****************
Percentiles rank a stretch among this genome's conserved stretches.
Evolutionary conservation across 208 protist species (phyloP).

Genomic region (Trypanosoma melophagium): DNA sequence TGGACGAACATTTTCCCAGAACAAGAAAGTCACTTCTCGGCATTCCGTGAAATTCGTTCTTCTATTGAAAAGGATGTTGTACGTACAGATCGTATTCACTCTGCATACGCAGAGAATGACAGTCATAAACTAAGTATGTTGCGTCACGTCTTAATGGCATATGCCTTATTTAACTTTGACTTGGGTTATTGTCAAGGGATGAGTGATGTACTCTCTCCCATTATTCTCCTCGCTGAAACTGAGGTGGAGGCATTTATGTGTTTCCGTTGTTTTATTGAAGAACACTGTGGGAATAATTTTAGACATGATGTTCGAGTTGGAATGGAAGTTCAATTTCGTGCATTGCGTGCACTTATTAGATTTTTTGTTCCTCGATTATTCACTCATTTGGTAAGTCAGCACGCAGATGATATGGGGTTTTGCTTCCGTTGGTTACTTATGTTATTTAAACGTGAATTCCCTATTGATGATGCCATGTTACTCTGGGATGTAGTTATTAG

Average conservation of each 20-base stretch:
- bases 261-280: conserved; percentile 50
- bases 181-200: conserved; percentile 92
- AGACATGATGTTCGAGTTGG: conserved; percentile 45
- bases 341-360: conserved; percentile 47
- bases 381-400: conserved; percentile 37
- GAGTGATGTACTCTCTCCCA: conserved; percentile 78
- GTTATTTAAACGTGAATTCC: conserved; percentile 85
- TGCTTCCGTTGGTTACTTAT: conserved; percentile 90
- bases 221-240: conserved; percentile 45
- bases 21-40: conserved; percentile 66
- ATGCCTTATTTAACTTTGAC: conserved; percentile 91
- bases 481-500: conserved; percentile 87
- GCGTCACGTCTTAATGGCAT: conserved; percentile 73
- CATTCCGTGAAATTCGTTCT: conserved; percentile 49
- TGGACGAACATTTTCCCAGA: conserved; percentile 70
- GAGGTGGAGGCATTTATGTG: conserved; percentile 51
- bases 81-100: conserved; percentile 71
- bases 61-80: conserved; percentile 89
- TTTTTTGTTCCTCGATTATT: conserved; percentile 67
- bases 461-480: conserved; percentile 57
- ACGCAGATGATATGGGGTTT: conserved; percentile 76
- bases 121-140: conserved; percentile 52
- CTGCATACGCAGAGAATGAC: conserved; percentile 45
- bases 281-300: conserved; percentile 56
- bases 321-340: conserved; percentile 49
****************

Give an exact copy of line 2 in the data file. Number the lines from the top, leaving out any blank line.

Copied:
Evolutionary conservation across 208 protist species (phyloP).